I like electronics, software and books. I still buy electronics, software and books. I would say those are my biggest expenses besides food. I like to go to classes. My school costs me $90 per year. Did I pick it for the cost? No, I picked it for the courses. I like to fish from shore. I like to take photos. I like to go to town concerts. I like to discuss politics on the Internet. I like to go to fairs/festivals. Almost all of these things aren't expensive activities but I don't buy/do them because they're cheap. I do them because they are things I like to do. If you have plans to do expensive activities in retirement, you need to consider it.

Off the top of my head, you need to figure out:

1. What is the net pay you are actually living on per month, now?
2. Are you living comfortably, within or beyond your means now?
3. What expenses will go away when you stop working? Any new expenses you didn't have when working like health insurance, maybe?
4. What kind of lifestyle are you looking for in retirement?
5. Will you have enough for an unanticipated event?
6. Are you planning to move to someplace cheaper? What will you save by moving?
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Old 11-09-2007, 02:17 PM
 
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I would like at least 6 Million and just live off the interest...
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Old 11-09-2007, 02:33 PM
 
Location: Lovelock, NV - Anchorage, AK
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My husband and I will live off his retirement pension and his work required him to save and they matched it so we will have in excess for $400,000 I myself have very little maybe $40,000 in an 401K, I think that we will do fine at least I hope that we will do fine. Our medical insurance will be paid for by the employer in our retirement until at 65 year of age and then of course medicare kicks in and the primary goes to secondary.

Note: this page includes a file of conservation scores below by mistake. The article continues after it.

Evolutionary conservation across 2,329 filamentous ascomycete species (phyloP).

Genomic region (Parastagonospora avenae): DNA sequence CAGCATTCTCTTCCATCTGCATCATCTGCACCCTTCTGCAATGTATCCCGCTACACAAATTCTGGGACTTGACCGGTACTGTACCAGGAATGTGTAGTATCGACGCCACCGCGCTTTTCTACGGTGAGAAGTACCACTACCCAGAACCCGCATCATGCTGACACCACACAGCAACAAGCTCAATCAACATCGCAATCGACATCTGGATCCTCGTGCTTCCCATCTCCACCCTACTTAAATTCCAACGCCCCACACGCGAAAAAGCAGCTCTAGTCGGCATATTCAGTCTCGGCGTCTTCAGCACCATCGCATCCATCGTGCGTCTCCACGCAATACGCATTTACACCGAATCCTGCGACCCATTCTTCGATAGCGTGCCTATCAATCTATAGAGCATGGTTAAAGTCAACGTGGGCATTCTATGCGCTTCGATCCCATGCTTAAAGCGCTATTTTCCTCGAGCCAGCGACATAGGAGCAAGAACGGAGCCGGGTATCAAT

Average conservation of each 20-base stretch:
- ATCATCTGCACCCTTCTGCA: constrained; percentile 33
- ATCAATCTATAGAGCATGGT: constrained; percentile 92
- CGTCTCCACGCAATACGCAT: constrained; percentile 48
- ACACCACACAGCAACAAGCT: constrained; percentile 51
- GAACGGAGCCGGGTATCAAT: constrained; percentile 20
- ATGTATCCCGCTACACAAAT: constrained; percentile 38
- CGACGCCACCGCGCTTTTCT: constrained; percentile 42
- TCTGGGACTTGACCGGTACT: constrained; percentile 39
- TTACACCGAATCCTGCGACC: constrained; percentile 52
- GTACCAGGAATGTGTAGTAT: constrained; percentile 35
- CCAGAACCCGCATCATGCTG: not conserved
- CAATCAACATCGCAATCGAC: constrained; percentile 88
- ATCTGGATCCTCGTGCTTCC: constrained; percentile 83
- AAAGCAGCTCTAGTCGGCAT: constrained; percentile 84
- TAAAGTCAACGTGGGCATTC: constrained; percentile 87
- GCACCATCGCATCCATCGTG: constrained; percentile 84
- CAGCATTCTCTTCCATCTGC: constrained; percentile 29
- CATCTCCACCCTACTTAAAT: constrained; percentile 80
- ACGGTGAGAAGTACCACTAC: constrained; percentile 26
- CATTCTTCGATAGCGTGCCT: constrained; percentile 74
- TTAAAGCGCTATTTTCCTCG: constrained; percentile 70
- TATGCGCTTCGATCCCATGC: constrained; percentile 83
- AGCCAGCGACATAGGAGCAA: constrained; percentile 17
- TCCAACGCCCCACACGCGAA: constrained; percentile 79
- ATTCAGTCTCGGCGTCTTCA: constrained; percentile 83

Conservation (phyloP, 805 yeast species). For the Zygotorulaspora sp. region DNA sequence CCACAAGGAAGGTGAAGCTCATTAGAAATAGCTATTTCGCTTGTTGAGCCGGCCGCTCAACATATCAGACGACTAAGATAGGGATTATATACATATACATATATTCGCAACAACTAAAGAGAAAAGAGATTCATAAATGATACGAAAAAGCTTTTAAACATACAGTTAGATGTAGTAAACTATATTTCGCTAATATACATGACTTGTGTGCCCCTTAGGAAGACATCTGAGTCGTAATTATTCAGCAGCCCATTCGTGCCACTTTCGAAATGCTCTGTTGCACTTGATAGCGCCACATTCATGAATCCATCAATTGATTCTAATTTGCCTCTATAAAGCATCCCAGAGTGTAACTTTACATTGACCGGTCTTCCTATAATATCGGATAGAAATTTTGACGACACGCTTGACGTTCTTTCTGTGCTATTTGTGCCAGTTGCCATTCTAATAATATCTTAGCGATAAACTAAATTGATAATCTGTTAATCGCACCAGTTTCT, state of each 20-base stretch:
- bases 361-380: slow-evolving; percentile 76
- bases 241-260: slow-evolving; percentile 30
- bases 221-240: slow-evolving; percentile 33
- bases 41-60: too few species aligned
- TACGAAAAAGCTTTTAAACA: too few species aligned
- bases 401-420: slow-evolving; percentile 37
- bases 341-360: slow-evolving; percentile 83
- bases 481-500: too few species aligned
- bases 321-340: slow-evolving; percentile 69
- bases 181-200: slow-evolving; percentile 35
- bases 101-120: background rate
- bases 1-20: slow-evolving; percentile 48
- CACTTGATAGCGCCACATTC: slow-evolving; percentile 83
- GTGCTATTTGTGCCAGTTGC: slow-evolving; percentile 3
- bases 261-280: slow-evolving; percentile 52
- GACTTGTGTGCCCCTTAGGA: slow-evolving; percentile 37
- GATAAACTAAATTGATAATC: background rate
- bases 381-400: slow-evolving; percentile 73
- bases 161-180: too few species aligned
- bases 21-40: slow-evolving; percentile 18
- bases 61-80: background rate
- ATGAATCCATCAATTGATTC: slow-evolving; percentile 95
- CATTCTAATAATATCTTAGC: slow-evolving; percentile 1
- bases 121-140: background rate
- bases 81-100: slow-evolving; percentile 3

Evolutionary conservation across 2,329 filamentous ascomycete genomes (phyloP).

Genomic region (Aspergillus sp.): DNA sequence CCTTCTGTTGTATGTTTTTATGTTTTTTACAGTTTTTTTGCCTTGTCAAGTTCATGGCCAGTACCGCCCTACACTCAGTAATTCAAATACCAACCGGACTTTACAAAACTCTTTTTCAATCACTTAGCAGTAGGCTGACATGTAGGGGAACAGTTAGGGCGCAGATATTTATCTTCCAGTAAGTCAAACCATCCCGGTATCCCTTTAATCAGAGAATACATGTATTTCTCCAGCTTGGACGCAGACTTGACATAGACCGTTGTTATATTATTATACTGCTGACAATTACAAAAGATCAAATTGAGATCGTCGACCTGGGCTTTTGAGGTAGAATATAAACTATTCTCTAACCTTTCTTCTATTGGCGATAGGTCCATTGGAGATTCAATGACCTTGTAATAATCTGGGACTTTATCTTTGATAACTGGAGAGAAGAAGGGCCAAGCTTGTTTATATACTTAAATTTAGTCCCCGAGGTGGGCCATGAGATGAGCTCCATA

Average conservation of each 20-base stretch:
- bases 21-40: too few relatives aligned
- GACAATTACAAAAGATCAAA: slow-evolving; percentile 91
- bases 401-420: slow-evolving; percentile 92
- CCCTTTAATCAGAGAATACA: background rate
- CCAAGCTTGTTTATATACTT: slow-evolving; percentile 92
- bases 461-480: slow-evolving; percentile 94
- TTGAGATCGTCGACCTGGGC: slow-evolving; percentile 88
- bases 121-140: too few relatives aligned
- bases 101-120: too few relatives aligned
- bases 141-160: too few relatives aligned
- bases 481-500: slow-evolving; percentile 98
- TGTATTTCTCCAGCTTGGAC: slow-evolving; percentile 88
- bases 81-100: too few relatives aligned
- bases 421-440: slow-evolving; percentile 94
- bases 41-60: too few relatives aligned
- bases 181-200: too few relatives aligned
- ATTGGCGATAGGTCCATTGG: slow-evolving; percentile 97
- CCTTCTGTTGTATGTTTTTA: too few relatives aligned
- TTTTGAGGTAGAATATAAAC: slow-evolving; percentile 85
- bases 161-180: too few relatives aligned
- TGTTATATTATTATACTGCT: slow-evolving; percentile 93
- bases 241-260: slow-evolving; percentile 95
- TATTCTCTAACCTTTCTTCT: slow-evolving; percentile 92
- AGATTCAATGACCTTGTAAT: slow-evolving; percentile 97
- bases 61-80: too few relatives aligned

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Old 11-09-2007, 03:21 PM
 
Location: DC Area, for now
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What a great list. Thanks.

One of the things I'm starting to do is try to live on the net I expect to have in retirement as much as I can now and bank the rest as much as possible. I've got 2 years to go. Sort of a test run for the life I anticipate I will lead.

I stopped buying coffee out and lunch out for the most part. Its healthier anyway and really does save money.
I just paid off my mortgage but a fair amount of that savings is going to go into things to freshen the house like a new roof, kitchen, new floors, a ton of paint, new doors, etc. My budget shows my annuity will cover my living expenses at the same rate as my current lifestyle if I don't have a mortgage.
My savings are a security pad for the unexpected.
I plan on relocating and buying another house for approximately equal value for what my house will fetch. Any place that will not get me equal value is off my list of where to go.
I do not intend to buy any more work clothes. I've got full closets now and expect most of what I will wear in retirement will be play clothes. The work clothes I've got should last me the rest of my life if I need to dress up for something.

I have some good long life genes I hope I inherited so I intend to spend a good long time in retirement. Dying early is not in my plans.
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Old 11-09-2007, 04:37 PM
 
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At 54 with a good old-fashioned pension, I will be maxing out my 403b by age 55. If I work full-time to age 65, I should have about $1 million with about five years of mortgage left. I also have the option to work part-time forever with pro-rated health benefits or to work on-call (my own choice of working or not working at all) with no benefits but being paid 12% premium.
I consider anything in the next ten years to be in-between. While it'd be great to have a nest egg of $1 million, my job is eating me alive and I can see many reasons to ratchet back sooner, not later. My job is unlikely to go away/downsize, etc., so it's up to me. Believe me, if we had some form of national health insurance for me, I'd consider things somewhat more flexible, and might try harder to "retire" or really retire sooner. In fact, I am considering cutting to the part-time slot within maybe five years. I don't see myself having enough money (or inclination) to run around the world or anything, so if I'm living quietly here in my dream house with dogs, I think it could be painless to work two shifts a week and get paid for three.
If I figure out a way to spend summers out West, that would be different. But the catch is, to do that, I have to work more and longer, right here.